Predicting whether a patient will respond to chemo when colorectal cancer has spread to the liver
Predicting whether a patient will respond to chemo when colorectal cancer has spread to the liver.
There are 42,000 new bowel cancer cases in the UK every year. 40% of these cases will develop a secondary malignant growth, commonly a tumour in the liver. In these cases, a first stage treatment is given (neoadjuvant chemotherapy) in order to shrink the tumour prior to the second stage treatment - surgery.
However, 50% of patients are resistant to chemo and currently there is no way of predicting who is resistant and who is not. If we can predict those that will not respond, chemotherapy can be avoided in these patients and surgery can be fast tracked to improve outcome. MP-MRI is a new type of scan that can tell us about the blood supply of tumours. We want to test whether this new scan can be used to identify those patients that will and those that will not respond to the neoadjuvant chemo.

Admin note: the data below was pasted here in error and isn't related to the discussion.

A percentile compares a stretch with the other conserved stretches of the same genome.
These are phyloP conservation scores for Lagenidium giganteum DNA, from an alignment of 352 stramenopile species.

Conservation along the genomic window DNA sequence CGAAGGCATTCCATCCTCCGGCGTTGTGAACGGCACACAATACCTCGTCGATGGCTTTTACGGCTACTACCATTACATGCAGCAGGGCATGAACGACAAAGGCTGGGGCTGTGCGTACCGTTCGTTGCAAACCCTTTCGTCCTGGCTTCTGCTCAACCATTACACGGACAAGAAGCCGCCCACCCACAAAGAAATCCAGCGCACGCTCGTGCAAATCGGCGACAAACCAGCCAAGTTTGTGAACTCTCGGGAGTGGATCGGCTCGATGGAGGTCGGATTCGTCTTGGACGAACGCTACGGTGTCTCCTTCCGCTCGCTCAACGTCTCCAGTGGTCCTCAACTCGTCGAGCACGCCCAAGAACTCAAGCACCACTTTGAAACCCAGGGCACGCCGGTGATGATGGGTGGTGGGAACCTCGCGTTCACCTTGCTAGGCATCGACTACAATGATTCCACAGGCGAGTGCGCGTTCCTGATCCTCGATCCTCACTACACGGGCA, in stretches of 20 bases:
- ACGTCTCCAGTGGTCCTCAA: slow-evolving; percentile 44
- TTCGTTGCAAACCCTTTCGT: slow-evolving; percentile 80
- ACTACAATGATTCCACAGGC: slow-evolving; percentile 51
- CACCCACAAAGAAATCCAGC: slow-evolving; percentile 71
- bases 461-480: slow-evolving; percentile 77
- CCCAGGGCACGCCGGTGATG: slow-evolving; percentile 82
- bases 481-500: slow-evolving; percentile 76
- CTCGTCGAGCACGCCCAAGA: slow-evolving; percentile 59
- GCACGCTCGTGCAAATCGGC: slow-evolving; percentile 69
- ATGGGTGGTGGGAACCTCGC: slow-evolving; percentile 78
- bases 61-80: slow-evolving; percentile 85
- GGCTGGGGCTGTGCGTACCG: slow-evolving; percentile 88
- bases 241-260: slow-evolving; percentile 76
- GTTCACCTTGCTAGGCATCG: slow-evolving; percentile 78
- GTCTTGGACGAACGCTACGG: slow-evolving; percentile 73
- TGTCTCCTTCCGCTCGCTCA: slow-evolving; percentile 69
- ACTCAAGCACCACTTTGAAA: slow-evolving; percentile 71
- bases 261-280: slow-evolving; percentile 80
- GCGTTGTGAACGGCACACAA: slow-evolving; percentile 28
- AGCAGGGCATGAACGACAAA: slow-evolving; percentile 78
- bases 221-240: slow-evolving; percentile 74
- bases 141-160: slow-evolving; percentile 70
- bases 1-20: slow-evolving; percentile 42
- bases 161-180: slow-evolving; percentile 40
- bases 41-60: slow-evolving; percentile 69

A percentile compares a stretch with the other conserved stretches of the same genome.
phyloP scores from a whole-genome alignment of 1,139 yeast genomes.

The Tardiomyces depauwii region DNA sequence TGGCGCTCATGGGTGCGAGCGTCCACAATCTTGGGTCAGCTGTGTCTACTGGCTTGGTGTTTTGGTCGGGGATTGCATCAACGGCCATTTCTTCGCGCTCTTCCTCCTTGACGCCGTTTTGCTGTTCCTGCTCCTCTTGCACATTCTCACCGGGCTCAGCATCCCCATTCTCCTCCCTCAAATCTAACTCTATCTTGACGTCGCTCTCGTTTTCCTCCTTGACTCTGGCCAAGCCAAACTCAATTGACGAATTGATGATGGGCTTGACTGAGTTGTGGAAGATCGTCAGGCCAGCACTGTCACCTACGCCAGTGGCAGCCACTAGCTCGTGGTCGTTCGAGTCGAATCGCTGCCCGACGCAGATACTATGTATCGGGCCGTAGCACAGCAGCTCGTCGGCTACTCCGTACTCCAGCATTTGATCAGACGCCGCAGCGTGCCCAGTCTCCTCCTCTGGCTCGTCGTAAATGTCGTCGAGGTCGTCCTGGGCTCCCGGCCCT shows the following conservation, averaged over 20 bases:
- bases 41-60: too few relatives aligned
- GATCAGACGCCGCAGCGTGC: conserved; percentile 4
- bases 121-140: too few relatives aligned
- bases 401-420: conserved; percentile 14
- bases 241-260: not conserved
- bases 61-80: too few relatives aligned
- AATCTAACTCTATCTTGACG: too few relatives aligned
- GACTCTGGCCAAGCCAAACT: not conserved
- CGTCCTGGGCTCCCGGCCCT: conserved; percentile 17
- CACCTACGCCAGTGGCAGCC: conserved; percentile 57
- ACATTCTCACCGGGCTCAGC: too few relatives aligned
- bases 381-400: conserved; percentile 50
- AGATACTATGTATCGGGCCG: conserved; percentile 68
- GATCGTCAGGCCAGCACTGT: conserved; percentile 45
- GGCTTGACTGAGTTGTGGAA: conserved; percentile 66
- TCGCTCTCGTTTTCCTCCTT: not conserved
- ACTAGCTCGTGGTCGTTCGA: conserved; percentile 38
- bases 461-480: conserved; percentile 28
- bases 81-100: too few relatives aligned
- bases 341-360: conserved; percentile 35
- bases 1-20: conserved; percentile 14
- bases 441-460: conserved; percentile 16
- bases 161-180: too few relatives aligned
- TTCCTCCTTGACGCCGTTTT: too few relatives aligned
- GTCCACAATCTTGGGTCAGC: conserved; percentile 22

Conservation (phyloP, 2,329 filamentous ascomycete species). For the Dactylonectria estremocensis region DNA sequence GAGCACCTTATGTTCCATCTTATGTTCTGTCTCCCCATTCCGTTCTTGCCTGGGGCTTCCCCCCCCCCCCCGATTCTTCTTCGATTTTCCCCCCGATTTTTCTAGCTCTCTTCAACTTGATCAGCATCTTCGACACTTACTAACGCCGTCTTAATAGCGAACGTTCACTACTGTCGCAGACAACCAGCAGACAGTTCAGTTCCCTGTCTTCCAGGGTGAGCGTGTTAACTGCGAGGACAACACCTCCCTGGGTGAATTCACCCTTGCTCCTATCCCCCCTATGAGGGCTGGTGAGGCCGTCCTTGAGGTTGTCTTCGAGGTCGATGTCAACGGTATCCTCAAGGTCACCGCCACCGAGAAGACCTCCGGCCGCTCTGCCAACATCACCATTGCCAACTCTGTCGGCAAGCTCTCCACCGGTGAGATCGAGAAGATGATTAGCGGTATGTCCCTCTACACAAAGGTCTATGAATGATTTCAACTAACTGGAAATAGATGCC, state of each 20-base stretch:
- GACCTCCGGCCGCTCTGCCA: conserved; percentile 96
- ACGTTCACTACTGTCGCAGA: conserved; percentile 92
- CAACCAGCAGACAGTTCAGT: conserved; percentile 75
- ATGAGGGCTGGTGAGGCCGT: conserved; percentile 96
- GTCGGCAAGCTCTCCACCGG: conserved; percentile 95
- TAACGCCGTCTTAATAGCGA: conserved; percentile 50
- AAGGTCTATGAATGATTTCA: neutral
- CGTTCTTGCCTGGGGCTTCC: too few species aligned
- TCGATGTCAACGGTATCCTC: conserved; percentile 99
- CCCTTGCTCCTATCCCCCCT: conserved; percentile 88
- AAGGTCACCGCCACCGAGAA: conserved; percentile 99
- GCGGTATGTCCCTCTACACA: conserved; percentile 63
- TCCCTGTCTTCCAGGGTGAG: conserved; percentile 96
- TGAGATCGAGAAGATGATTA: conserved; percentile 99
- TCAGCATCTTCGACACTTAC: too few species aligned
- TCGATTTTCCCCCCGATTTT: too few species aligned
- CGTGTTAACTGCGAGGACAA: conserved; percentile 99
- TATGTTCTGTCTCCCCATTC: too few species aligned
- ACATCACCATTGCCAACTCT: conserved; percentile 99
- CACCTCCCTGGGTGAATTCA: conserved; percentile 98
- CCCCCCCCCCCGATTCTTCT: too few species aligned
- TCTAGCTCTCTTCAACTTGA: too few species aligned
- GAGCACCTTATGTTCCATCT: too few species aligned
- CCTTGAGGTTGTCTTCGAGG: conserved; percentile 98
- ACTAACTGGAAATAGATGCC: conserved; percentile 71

In summary, research will take a cross section of patients with colorectal liver tumours from whom we will take an MP-MRI scan prior to chemo. We will simultaneously determine their
chemo response by analysing NHS standard scans. In comparing the two, we will be able to identify whether data from the MP-MRI scans is associated with chemo response.
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